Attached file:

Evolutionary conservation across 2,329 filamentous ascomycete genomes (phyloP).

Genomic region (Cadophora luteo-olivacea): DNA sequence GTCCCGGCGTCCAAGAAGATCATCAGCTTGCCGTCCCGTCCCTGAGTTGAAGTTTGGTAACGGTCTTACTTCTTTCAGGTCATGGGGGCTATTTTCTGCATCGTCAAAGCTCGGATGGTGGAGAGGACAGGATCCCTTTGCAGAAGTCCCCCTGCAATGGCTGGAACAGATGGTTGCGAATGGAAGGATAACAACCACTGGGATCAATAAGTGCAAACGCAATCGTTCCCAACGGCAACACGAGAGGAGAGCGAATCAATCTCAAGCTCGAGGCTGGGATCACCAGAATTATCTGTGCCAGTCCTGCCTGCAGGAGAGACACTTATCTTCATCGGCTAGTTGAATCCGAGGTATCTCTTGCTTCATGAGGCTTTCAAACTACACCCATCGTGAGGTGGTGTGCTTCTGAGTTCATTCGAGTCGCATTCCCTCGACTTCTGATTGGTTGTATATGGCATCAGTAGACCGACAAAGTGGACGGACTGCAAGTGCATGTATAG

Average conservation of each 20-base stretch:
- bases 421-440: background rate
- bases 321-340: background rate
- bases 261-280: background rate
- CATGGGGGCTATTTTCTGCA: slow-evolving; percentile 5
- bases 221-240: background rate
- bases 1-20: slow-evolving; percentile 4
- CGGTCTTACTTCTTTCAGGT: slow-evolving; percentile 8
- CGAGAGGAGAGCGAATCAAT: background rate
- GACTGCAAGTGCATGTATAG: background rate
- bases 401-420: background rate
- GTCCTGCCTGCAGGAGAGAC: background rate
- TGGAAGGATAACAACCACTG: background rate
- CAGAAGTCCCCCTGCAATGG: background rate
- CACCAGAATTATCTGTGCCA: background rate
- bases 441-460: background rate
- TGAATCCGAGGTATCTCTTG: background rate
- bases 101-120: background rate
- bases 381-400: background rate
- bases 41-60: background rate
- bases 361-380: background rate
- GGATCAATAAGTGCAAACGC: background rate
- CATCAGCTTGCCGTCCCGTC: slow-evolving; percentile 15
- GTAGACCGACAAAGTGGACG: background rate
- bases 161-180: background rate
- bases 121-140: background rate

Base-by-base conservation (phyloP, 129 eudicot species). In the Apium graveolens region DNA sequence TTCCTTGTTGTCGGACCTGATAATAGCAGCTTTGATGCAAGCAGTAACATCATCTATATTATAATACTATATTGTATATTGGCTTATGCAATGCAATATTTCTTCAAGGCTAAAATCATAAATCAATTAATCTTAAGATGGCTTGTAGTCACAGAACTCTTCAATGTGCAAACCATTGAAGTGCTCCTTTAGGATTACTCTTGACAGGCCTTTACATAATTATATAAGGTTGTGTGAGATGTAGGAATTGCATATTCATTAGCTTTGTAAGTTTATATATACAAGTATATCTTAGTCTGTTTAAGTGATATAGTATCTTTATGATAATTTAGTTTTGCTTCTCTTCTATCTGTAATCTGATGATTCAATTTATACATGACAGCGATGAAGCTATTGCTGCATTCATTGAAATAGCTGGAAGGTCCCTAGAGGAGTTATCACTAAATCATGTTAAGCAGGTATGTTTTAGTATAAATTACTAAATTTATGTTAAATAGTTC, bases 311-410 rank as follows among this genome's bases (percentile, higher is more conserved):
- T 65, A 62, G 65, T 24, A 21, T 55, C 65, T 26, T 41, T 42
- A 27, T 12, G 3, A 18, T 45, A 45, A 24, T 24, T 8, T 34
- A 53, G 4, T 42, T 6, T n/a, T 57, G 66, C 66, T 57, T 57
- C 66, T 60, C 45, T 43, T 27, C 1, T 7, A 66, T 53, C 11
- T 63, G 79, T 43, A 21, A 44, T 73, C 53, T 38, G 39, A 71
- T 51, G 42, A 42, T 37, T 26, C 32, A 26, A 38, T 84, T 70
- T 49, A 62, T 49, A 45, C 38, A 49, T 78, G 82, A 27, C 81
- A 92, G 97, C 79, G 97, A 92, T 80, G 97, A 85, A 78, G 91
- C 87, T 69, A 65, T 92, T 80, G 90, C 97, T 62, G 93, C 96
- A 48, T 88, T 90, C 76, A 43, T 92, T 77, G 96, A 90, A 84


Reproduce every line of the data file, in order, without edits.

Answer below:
Evolutionary conservation across 2,329 filamentous ascomycete genomes (phyloP).

Genomic region (Cadophora luteo-olivacea): DNA sequence GTCCCGGCGTCCAAGAAGATCATCAGCTTGCCGTCCCGTCCCTGAGTTGAAGTTTGGTAACGGTCTTACTTCTTTCAGGTCATGGGGGCTATTTTCTGCATCGTCAAAGCTCGGATGGTGGAGAGGACAGGATCCCTTTGCAGAAGTCCCCCTGCAATGGCTGGAACAGATGGTTGCGAATGGAAGGATAACAACCACTGGGATCAATAAGTGCAAACGCAATCGTTCCCAACGGCAACACGAGAGGAGAGCGAATCAATCTCAAGCTCGAGGCTGGGATCACCAGAATTATCTGTGCCAGTCCTGCCTGCAGGAGAGACACTTATCTTCATCGGCTAGTTGAATCCGAGGTATCTCTTGCTTCATGAGGCTTTCAAACTACACCCATCGTGAGGTGGTGTGCTTCTGAGTTCATTCGAGTCGCATTCCCTCGACTTCTGATTGGTTGTATATGGCATCAGTAGACCGACAAAGTGGACGGACTGCAAGTGCATGTATAG

Average conservation of each 20-base stretch:
- bases 421-440: background rate
- bases 321-340: background rate
- bases 261-280: background rate
- CATGGGGGCTATTTTCTGCA: slow-evolving; percentile 5
- bases 221-240: background rate
- bases 1-20: slow-evolving; percentile 4
- CGGTCTTACTTCTTTCAGGT: slow-evolving; percentile 8
- CGAGAGGAGAGCGAATCAAT: background rate
- GACTGCAAGTGCATGTATAG: background rate
- bases 401-420: background rate
- GTCCTGCCTGCAGGAGAGAC: background rate
- TGGAAGGATAACAACCACTG: background rate
- CAGAAGTCCCCCTGCAATGG: background rate
- CACCAGAATTATCTGTGCCA: background rate
- bases 441-460: background rate
- TGAATCCGAGGTATCTCTTG: background rate
- bases 101-120: background rate
- bases 381-400: background rate
- bases 41-60: background rate
- bases 361-380: background rate
- GGATCAATAAGTGCAAACGC: background rate
- CATCAGCTTGCCGTCCCGTC: slow-evolving; percentile 15
- GTAGACCGACAAAGTGGACG: background rate
- bases 161-180: background rate
- bases 121-140: background rate

Base-by-base conservation (phyloP, 129 eudicot species). In the Apium graveolens region DNA sequence TTCCTTGTTGTCGGACCTGATAATAGCAGCTTTGATGCAAGCAGTAACATCATCTATATTATAATACTATATTGTATATTGGCTTATGCAATGCAATATTTCTTCAAGGCTAAAATCATAAATCAATTAATCTTAAGATGGCTTGTAGTCACAGAACTCTTCAATGTGCAAACCATTGAAGTGCTCCTTTAGGATTACTCTTGACAGGCCTTTACATAATTATATAAGGTTGTGTGAGATGTAGGAATTGCATATTCATTAGCTTTGTAAGTTTATATATACAAGTATATCTTAGTCTGTTTAAGTGATATAGTATCTTTATGATAATTTAGTTTTGCTTCTCTTCTATCTGTAATCTGATGATTCAATTTATACATGACAGCGATGAAGCTATTGCTGCATTCATTGAAATAGCTGGAAGGTCCCTAGAGGAGTTATCACTAAATCATGTTAAGCAGGTATGTTTTAGTATAAATTACTAAATTTATGTTAAATAGTTC, bases 311-410 rank as follows among this genome's bases (percentile, higher is more conserved):
- T 65, A 62, G 65, T 24, A 21, T 55, C 65, T 26, T 41, T 42
- A 27, T 12, G 3, A 18, T 45, A 45, A 24, T 24, T 8, T 34
- A 53, G 4, T 42, T 6, T n/a, T 57, G 66, C 66, T 57, T 57
- C 66, T 60, C 45, T 43, T 27, C 1, T 7, A 66, T 53, C 11
- T 63, G 79, T 43, A 21, A 44, T 73, C 53, T 38, G 39, A 71
- T 51, G 42, A 42, T 37, T 26, C 32, A 26, A 38, T 84, T 70
- T 49, A 62, T 49, A 45, C 38, A 49, T 78, G 82, A 27, C 81
- A 92, G 97, C 79, G 97, A 92, T 80, G 97, A 85, A 78, G 91
- C 87, T 69, A 65, T 92, T 80, G 90, C 97, T 62, G 93, C 96
- A 48, T 88, T 90, C 76, A 43, T 92, T 77, G 96, A 90, A 84